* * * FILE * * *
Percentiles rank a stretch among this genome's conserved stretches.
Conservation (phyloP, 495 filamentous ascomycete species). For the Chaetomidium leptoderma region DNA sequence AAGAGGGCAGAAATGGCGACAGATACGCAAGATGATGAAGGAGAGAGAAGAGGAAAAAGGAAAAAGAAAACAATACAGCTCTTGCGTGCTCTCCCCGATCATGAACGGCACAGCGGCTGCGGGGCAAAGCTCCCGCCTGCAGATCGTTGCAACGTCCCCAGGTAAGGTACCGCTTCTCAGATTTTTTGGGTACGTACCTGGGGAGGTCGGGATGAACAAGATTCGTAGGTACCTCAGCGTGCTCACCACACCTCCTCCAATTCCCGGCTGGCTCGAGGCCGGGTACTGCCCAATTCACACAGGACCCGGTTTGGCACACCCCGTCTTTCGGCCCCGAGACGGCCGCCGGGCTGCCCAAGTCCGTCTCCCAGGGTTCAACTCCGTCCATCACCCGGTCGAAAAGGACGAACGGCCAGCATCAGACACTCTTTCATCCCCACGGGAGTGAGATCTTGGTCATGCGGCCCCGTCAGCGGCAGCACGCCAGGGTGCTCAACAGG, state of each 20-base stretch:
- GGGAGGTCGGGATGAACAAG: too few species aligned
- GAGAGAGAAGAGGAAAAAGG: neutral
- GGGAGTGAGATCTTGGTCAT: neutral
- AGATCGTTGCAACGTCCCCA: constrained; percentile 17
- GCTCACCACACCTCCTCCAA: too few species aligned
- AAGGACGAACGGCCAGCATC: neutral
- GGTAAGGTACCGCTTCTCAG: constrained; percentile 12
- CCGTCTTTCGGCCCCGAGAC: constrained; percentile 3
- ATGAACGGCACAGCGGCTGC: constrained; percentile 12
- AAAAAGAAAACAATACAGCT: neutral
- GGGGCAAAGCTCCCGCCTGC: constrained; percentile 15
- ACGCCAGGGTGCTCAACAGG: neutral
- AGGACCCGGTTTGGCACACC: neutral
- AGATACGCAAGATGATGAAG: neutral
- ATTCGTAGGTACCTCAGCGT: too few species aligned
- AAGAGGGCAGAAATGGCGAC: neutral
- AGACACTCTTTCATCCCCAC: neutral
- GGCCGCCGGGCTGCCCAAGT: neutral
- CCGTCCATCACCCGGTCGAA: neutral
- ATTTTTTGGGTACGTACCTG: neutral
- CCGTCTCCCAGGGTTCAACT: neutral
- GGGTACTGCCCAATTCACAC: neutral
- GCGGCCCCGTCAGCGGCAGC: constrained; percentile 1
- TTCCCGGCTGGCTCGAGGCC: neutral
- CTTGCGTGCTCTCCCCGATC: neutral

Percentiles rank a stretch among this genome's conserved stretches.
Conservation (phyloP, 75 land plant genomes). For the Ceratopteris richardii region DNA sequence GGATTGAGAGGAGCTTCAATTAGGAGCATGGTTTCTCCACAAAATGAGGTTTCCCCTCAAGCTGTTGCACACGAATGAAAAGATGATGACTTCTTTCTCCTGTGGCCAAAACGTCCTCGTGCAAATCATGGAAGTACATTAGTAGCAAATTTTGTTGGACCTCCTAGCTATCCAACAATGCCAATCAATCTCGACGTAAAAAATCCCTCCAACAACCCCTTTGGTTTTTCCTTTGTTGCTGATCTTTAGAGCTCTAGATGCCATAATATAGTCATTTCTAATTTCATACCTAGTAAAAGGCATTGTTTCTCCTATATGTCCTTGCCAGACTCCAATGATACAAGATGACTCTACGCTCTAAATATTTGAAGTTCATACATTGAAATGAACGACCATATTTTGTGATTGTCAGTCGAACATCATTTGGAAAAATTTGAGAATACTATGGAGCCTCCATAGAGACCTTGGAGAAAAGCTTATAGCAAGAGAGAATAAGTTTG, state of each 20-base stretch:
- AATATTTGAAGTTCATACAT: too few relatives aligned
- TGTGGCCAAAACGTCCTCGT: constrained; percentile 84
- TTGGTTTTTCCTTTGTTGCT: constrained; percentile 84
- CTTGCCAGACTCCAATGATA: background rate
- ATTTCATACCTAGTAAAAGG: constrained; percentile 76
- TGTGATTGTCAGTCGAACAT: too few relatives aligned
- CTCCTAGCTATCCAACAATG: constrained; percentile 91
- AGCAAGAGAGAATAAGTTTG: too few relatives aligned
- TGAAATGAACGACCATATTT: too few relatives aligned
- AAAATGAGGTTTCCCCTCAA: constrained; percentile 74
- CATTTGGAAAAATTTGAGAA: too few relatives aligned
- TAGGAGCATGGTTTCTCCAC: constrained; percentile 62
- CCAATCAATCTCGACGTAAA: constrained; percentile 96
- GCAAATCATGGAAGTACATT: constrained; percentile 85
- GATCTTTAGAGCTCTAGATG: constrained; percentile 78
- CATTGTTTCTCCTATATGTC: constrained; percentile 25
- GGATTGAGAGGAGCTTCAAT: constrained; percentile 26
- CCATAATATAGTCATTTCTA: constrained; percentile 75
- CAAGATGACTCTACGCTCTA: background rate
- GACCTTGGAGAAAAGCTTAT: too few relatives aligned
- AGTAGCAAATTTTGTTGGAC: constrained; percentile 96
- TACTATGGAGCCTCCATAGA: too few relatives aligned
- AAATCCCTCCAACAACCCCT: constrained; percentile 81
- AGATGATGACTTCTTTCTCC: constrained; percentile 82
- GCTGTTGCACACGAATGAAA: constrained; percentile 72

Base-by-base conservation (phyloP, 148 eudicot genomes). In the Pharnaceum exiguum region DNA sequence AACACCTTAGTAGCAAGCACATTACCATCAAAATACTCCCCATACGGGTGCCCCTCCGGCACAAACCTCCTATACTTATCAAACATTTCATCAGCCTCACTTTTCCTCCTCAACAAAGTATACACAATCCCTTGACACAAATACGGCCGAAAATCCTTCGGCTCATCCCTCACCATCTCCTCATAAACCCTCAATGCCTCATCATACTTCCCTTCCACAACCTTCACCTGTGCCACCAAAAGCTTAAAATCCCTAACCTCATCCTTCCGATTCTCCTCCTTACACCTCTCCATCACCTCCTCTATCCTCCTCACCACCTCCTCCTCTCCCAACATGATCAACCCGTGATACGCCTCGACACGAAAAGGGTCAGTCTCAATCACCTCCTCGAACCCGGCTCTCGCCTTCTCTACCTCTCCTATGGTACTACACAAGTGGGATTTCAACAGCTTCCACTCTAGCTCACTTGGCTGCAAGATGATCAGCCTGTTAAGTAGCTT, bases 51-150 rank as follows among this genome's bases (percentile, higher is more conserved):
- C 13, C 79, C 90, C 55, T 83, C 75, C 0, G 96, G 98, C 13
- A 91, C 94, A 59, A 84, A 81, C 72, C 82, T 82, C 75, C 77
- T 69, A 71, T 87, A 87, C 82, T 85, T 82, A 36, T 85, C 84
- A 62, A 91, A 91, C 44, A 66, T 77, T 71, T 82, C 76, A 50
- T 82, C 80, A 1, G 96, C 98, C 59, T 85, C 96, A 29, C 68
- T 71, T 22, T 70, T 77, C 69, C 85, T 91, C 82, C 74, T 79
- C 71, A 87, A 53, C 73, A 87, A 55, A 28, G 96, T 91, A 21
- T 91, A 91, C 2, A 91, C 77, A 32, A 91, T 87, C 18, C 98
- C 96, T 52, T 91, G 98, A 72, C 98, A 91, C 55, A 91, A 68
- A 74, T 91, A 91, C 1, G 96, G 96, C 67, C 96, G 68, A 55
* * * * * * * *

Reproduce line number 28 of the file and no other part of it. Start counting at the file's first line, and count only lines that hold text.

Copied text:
Percentiles rank a stretch among this genome's conserved stretches.